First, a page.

Lampert,Mate; Diallo,Ahmed; Myra,James R.; Zweben, Stewart J.
Edge localized modes (ELMs) are routinely observed in H-mode plasma regimes of the National Spherical Torus Experiment (NSTX). Due to the explosive nature of the instability, only diagnostics with high temporal and spatial resolution could provide a detailed insight into the dynamics associated with the ELMs. Gas-puff imaging (GPI) at NSTX provides 2D measurements of the magnetic field aligned fluctuations (e.g. ELM filaments) in the scrape-off layer and the at the plasma edge with 2.5 us temporal and 10 mm optical resolution.A novel analysis technique was developed to estimate the frame-by-frame velocities and the spatial parameters of the dominant structures associated with the ELMs. The analysis was applied to single ELM events to characterize the ELM crash dynamics, and then extended to a database of 169 ELM events.Statistical analysis was performed in order to find the characterizing dynamics of the ELM crash. The results show that on average an ELM crash consists of a filament with a circular cross-section which is propelled outwards with a characterizing peak radial velocity of ~3.3 km/s. The radial velocity was found to be linearly dependent on the distance of the filament from the separatrix, which has never been seen before. The ELM filament is characterized by propagation in the ion-diamagnetic direction poloidally with a peak velocity of 11.4 km/s. The ELM crash lasts for approximately 100us until the radial propulsion settles back to the pre-ELM level. The experimental findings were compared with analytical theory. Two possible mechanisms were identified for explaining the observations: the curvature interchange model and the current-filament interaction model.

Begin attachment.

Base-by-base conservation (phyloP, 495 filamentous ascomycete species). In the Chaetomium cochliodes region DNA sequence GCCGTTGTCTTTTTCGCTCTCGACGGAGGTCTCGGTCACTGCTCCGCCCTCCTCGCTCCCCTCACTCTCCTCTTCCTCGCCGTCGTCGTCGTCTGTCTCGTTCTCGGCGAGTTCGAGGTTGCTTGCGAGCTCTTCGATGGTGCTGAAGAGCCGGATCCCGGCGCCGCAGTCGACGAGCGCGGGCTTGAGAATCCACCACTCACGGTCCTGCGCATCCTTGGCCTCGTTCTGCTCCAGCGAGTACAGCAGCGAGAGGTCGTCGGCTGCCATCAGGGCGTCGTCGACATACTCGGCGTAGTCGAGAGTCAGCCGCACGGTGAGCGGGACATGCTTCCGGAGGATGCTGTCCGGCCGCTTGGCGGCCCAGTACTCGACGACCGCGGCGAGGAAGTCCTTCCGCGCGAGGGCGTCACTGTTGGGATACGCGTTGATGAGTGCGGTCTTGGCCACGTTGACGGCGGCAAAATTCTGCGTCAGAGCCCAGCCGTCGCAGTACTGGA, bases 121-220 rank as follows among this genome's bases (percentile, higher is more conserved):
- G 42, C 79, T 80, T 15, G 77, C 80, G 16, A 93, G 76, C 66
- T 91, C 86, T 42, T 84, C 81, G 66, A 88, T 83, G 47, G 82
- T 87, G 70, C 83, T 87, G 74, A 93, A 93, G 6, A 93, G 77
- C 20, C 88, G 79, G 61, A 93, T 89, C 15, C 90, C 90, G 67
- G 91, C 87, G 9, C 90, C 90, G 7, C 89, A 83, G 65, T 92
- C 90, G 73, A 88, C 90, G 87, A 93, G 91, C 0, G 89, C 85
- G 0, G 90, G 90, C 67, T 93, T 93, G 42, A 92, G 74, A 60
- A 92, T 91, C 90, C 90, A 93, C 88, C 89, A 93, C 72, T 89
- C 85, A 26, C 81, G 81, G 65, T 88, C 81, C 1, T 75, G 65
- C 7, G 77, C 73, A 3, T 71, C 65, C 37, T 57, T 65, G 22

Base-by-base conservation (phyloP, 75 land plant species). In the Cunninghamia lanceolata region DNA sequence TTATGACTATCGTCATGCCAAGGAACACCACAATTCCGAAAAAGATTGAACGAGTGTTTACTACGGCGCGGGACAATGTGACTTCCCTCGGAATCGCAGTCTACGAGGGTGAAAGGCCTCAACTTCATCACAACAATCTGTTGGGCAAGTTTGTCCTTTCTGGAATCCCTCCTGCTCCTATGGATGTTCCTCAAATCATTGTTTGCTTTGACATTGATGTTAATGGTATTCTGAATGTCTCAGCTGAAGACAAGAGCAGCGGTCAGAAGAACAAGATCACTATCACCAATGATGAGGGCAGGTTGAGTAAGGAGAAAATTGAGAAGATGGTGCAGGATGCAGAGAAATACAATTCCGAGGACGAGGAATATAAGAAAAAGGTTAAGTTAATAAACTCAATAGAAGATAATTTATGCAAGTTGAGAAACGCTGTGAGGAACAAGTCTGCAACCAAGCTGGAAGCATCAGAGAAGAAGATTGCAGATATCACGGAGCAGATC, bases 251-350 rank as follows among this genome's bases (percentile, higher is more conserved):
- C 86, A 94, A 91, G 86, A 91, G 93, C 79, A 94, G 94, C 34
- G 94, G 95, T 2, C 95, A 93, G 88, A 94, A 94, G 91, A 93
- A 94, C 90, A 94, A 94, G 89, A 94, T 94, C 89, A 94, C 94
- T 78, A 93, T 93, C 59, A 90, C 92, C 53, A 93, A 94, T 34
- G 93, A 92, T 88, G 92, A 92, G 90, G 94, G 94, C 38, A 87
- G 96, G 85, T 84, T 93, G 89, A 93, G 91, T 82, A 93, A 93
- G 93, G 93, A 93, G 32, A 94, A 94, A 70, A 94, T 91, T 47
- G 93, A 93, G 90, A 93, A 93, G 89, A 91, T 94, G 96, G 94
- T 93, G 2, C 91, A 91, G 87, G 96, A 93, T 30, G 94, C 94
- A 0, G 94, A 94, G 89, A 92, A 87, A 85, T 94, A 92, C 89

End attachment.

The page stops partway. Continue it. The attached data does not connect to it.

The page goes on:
A comprehensive numerical study has been conducted in order to investigate the stability of beam-driven, sub-cyclotron frequency compressional (CAE) and global (GAE) Alfven Eigenmodes in low aspect ratio plasmas for a wide range of beam parameters. The presence of CAEs and GAEs has previously been linked to anomalous electron temperature profile flattening at high beam power in NSTX experiments, prompting further examination of the conditions for their excitation. Linear simulations are performed with the hybrid MHD-kinetic initial value code HYM in order to capture the general Doppler-shifted cyclotron resonance that drives the modes. Three distinct types of modes are found in simulations -- co-CAEs, cntr-GAEs, and co-GAEs -- with differing spectral and stability properties. The simulations reveal that unstable GAEs are more ubiquitous than unstable CAEs, consistent with experimental observations, as they are excited at lower beam energies and generally have larger growth rates. Local analytic theory is used to explain key features of the simulation results, including the preferential excitation of different modes based on beam injection geometry and the growth rate dependence on the beam injection velocity, critical velocity, and degree of velocity space anisotropy. The background damping rate is inferred from simulations and estimated analytically for relevant sources not present in the simulation model, indicating that co-CAEs are closer to marginal stability than modes driven by the cyclotron resonances.